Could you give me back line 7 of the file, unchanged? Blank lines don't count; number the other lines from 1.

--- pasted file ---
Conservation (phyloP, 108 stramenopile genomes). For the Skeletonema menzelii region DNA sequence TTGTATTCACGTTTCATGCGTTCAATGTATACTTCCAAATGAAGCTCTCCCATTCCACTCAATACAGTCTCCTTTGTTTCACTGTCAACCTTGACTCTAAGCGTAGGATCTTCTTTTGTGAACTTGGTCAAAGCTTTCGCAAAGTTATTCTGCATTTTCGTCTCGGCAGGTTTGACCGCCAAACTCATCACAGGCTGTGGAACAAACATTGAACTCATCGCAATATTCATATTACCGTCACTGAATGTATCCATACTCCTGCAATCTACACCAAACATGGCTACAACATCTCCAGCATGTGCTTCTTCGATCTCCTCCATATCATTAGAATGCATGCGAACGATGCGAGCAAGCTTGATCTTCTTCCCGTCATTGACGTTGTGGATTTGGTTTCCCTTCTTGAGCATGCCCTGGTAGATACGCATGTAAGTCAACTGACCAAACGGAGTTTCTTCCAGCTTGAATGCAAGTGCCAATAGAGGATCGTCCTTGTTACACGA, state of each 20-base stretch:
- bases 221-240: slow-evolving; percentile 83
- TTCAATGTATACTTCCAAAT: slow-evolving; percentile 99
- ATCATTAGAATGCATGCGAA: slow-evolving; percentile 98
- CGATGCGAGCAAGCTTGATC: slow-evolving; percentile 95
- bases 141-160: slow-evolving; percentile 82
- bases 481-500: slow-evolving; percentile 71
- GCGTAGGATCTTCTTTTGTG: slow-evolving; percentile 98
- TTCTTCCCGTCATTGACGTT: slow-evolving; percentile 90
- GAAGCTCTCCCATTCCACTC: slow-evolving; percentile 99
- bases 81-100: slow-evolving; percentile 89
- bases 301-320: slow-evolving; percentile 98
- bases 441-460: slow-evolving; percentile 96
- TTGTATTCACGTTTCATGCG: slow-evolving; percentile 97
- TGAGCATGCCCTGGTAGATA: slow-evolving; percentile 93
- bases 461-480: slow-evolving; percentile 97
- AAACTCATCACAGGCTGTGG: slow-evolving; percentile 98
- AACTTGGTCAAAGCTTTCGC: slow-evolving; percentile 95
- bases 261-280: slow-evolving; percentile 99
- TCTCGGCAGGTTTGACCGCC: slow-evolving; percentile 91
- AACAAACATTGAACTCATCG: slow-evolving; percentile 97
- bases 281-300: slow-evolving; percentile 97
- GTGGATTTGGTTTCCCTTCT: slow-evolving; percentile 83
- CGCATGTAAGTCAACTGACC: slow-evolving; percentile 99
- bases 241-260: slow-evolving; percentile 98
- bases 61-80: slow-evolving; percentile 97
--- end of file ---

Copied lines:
- bases 481-500: slow-evolving; percentile 71